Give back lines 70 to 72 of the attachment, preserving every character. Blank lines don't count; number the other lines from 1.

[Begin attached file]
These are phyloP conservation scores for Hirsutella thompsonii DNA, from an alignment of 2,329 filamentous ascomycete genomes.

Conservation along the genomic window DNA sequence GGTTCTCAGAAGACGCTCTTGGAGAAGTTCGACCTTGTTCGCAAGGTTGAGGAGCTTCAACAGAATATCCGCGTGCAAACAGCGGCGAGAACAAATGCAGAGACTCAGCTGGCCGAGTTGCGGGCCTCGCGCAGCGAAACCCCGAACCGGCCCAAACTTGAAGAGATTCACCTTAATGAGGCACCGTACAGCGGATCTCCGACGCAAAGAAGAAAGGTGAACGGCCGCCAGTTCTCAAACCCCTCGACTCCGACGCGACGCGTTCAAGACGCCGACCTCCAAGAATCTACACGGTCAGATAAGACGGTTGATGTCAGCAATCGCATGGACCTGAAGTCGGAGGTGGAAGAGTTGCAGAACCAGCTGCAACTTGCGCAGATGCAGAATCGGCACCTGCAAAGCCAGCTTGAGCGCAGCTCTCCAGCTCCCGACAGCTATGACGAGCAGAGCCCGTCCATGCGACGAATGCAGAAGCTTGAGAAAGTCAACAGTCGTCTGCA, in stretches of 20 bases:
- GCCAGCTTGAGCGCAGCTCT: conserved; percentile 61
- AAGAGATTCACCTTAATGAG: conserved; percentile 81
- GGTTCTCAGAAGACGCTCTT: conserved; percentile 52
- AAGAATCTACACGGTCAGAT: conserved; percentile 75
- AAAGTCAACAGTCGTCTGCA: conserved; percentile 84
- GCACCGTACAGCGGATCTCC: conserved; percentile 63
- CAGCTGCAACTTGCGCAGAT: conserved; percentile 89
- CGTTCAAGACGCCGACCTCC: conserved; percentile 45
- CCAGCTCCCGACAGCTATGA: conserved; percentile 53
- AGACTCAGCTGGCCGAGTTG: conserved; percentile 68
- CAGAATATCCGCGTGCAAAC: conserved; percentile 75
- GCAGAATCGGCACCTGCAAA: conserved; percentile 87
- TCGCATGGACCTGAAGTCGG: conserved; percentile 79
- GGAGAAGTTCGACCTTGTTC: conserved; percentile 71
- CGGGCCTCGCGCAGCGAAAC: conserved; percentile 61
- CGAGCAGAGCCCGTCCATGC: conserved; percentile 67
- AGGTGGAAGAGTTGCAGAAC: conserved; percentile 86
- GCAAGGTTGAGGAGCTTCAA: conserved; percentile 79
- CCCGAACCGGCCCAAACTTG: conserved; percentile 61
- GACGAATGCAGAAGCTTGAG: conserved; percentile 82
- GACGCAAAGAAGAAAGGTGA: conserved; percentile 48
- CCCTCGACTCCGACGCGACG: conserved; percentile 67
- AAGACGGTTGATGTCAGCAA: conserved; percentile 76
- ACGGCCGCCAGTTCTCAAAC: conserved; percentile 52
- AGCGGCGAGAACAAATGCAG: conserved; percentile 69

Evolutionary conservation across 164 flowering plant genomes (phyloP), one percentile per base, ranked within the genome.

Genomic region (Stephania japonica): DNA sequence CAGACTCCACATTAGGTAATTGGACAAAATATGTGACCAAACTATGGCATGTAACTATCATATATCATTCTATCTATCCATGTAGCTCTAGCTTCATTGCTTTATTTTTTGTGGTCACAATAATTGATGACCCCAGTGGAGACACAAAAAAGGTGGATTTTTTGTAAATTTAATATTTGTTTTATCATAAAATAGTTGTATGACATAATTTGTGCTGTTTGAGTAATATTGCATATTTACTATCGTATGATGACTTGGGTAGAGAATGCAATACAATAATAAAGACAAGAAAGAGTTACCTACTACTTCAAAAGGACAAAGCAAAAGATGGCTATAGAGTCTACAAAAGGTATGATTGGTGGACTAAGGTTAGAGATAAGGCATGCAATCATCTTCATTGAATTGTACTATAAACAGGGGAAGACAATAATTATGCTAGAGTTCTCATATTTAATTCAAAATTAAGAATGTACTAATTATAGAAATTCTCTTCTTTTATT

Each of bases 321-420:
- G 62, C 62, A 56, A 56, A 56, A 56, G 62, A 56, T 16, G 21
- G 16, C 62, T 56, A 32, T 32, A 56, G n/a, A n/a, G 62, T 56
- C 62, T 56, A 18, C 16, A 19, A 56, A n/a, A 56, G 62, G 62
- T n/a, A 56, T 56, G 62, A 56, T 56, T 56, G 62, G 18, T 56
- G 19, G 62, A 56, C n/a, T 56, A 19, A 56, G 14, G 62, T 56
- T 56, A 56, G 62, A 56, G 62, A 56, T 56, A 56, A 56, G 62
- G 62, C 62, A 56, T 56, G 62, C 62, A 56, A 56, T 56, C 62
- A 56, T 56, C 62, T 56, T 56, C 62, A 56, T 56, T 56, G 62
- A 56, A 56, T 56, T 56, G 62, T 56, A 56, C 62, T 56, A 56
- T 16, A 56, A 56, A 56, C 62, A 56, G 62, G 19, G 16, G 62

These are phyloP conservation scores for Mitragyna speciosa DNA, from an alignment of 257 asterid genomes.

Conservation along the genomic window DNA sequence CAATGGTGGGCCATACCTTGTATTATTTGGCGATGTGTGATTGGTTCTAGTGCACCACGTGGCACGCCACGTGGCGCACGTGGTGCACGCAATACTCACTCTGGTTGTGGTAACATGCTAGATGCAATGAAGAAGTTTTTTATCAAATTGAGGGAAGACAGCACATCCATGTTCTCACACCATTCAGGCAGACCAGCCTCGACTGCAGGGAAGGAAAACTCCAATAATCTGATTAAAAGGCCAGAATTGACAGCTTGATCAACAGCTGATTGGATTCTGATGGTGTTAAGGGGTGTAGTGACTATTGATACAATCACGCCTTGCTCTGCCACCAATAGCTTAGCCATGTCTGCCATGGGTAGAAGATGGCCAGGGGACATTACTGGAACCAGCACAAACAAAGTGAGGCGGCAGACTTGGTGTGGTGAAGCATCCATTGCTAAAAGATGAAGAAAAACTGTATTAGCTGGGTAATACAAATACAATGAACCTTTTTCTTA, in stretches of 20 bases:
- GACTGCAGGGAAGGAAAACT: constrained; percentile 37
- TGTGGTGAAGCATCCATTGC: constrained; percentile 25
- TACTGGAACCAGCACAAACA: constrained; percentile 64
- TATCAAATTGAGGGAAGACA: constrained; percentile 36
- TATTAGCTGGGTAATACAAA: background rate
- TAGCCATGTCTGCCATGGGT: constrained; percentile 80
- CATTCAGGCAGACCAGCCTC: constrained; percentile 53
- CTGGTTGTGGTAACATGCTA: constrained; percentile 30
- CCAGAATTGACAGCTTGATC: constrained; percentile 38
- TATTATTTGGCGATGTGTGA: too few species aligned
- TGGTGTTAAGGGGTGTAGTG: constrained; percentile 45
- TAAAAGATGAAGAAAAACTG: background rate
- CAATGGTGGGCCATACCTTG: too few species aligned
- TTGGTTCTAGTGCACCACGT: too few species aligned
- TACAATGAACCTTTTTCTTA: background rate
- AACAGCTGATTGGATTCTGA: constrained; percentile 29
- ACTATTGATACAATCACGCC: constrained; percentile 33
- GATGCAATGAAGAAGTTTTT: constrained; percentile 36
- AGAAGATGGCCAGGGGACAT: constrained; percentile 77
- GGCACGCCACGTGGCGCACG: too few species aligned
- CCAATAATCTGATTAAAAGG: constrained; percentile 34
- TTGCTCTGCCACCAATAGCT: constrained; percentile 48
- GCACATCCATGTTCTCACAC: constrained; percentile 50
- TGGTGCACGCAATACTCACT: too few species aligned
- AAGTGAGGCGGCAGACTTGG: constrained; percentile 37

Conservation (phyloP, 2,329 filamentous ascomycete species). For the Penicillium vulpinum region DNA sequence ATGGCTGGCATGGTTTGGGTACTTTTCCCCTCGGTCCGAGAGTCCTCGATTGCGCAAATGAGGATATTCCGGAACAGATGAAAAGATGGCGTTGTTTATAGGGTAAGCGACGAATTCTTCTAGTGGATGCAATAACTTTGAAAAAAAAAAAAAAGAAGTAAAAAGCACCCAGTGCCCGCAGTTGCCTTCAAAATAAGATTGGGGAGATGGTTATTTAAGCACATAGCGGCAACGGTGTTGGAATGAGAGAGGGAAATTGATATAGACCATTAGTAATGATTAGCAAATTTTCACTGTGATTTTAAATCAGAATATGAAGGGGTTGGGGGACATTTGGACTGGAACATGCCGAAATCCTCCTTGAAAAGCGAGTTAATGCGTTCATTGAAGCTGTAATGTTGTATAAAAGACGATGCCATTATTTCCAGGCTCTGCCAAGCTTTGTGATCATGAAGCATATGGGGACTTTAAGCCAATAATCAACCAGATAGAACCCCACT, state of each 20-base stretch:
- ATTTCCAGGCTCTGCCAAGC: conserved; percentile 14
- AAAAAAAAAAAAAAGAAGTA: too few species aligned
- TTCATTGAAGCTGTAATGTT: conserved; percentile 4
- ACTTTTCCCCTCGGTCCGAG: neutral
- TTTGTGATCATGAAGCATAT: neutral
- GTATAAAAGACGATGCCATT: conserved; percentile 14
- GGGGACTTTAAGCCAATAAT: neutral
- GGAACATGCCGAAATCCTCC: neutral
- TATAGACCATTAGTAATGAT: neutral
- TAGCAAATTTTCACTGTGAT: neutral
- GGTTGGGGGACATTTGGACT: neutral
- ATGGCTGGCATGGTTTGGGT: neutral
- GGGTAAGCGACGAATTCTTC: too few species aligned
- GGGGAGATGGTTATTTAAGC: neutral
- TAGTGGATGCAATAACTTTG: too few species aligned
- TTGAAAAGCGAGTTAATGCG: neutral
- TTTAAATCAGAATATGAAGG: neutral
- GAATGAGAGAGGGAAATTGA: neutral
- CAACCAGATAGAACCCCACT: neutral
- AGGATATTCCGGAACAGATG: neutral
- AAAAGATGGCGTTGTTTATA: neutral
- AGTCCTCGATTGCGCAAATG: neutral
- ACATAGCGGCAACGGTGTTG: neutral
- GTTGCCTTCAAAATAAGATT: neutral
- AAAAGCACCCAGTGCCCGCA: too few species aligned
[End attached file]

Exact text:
- AAAAAAAAAAAAAAGAAGTA: too few species aligned
- TTCATTGAAGCTGTAATGTT: conserved; percentile 4
- ACTTTTCCCCTCGGTCCGAG: neutral